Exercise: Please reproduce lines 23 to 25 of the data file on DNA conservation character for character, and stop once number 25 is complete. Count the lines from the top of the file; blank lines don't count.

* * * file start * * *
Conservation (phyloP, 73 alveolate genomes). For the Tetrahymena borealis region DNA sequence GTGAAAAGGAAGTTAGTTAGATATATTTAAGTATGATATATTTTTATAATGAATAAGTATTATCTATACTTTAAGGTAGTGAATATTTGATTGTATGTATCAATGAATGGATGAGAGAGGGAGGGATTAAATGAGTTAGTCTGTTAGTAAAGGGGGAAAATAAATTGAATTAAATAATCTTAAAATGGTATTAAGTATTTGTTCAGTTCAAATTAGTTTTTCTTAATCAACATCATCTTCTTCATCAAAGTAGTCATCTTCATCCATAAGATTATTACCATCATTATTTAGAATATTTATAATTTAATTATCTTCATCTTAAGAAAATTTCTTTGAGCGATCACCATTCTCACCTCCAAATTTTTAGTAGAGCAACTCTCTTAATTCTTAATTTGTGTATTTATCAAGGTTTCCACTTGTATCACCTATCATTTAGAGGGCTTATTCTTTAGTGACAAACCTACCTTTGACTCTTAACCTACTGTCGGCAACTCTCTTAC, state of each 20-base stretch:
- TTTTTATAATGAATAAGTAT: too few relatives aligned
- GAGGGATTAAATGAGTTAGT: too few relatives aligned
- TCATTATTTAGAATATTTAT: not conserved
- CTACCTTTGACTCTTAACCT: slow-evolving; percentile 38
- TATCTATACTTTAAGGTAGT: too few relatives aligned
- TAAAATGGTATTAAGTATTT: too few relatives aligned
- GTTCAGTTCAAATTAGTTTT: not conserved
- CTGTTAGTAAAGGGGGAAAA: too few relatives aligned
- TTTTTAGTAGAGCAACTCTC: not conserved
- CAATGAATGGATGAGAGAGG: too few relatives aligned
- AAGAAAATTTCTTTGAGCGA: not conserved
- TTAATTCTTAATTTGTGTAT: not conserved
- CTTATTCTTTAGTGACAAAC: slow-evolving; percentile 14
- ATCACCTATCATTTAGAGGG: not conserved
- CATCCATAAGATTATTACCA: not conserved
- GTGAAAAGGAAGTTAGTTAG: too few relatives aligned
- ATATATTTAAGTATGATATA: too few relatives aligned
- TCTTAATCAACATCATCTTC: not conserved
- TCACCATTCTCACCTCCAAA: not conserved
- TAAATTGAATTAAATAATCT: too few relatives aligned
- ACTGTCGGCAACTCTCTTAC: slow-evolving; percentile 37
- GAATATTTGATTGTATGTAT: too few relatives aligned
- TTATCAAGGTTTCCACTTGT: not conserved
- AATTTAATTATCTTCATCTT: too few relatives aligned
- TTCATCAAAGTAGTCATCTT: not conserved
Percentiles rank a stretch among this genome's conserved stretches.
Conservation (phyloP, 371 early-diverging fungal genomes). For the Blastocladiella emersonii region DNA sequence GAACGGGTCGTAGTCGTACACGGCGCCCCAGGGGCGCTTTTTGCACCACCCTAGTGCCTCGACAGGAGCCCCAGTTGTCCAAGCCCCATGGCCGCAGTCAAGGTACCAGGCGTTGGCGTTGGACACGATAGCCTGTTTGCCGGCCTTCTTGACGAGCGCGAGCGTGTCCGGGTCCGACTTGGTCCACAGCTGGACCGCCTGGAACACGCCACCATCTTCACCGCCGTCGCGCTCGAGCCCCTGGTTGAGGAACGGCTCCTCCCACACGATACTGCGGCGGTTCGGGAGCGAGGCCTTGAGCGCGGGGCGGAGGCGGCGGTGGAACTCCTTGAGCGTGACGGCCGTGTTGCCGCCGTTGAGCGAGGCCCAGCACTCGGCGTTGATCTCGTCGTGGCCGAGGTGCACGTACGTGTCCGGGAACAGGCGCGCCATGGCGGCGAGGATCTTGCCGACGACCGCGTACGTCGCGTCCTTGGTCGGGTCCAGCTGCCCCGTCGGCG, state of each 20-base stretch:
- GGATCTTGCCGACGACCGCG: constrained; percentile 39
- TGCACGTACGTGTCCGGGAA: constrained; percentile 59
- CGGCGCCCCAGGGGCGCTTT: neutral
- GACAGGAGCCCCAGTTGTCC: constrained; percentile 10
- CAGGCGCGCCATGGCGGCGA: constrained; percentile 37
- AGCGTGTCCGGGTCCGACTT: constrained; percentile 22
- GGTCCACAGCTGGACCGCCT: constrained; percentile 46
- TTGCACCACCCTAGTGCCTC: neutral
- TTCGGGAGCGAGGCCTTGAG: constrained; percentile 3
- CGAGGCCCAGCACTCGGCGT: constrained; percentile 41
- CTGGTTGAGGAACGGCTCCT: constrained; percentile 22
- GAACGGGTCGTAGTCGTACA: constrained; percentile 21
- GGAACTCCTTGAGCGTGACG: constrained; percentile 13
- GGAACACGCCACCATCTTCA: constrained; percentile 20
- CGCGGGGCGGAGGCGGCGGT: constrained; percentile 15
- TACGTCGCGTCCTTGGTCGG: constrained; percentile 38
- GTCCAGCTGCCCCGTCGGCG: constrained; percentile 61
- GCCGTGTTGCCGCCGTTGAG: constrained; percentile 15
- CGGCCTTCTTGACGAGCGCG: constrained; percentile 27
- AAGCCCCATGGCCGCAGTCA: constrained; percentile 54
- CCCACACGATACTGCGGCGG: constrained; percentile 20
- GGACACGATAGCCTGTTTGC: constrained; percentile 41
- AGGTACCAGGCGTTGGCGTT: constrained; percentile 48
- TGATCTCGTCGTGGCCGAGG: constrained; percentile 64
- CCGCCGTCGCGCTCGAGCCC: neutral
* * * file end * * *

- GAATATTTGATTGTATGTAT: too few relatives aligned
- TTATCAAGGTTTCCACTTGT: not conserved
- AATTTAATTATCTTCATCTT: too few relatives aligned